Learn the Story of Pop-Up Umi Bushwick and Go Eat Bunwiches
Umi Bushwick, a pop-up specializing in Asian-style buns, is now open.
All photos by Billy Lyons for the Village Voice
New York is no stranger to late-night eateries, but a summer pop-up in Bushwick aims to offer a different kind of social-eating experience, one that goes beyond guessing what ingredients the Halal Guys use in their white sauce. Umi Bushwick (214 Knickerbocker Avenue, Brooklyn), a new Asian-style bun shop operating out of the Sweet & Shiny Bakery, is a project started by New York University students Renel Sun and Phoebe Tran, who aren't shy about discussing where their buns come from, mostly because there's a story behind each one.
Sharing an interest in food media and food design, Tran and Sun met while studying abroad in Shanghai and clicked immediately. "Phoebe and I were the only ones in our program that were studying food and who weren't doing business or finance," notes Sun. Working together to support Shanghai Supper Club, where they helped plan experiential dinners and menus, the duo used their time not only to explore flavor combinations and event planning, but to travel extensively. Thanks to their adventures, each bunwich they serve comes with a story and the chance for some socializing — an important characteristic of street food.
"The mala bun is based off our previous pop-up, Burger Babes Shanghai. We bought the jankiest equipment, set up outside of clubs in the middle of the night, and the first night we set up, we wound up selling ten burgers off of a suitcase," recalls Tran. The half-pork, half-beef patty is served with Sichuan peppers, bok choy salad, pickled pear, crisp wonton, and a sesame sauce that riffs on one served in a popular Shanghai dumpling spot.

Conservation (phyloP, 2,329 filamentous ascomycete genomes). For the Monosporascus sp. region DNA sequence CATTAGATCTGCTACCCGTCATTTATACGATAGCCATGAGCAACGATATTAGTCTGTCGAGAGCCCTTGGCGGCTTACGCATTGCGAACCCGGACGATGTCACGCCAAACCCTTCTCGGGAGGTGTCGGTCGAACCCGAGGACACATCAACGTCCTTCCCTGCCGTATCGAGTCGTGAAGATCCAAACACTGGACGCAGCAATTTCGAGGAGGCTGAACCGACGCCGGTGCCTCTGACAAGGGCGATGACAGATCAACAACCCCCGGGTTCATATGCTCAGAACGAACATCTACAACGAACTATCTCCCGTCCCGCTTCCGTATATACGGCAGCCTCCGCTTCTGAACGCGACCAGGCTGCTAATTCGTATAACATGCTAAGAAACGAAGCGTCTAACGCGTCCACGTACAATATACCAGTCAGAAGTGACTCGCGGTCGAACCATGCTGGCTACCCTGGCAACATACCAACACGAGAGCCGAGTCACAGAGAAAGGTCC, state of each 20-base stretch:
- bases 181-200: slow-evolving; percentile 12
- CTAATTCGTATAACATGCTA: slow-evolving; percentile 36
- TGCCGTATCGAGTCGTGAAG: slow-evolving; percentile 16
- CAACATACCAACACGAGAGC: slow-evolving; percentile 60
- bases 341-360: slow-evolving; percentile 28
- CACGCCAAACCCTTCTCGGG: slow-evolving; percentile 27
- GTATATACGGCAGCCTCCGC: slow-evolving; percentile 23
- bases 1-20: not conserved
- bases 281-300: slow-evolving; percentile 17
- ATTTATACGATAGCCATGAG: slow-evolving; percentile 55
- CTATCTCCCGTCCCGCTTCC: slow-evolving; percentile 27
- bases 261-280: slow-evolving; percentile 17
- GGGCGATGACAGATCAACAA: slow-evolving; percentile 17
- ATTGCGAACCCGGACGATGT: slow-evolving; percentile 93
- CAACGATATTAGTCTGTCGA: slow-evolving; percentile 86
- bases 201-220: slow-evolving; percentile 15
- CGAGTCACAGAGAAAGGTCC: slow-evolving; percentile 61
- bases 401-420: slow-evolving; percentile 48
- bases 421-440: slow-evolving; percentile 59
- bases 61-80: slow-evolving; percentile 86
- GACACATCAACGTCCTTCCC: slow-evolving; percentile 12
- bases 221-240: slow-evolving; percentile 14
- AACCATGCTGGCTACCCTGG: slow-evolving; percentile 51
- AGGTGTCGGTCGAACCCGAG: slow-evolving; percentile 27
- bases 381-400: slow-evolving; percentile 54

A seven-bridge, six-island, flat-tire-filled bike trip through Japan inspired the menu's lone seafood entry. "The entire Japan trip, we were looking for a bike shop, thought we found one, and it was actually this amazing grill-your-own-seafood market," noted Sun. Though the entrepreneurs fell in love with unagi, they realized eel is an unsustainable fish, so they use wild blue catfish instead. The menu also includes a Cali West Coast bun (the pair grew up in California), as well as a Vietnamese báhn mí style based on a family recipe.
Buns are available in regular or mini size and come lightly toasted.
The mala-bun includes grass-fed Sichuan meatballs.
Traveling abroad may have planted the seeds for Umi Bushwick, but the Brooklyn neighborhood had a own unique appeal. "We really wanted to work with local, responsibly raised ingredients," explains Tran, who cites Bushwick Food Co-Op and Greenpoint Fish & Lobster as two environmentally conscious partners. The duo plans to return to Shanghai after the summer season. Until then, late-night revelers can grab a bun at the corner of Knickerbocker Avenue and Troutman Street from 9 p.m. to 4 a.m. Thursday through Saturday.
Get the Food & Drink Newsletter
Our weekly guide to New York dining includes food news and reviews, as well as dining events and interviews with chefs and restaurant owners.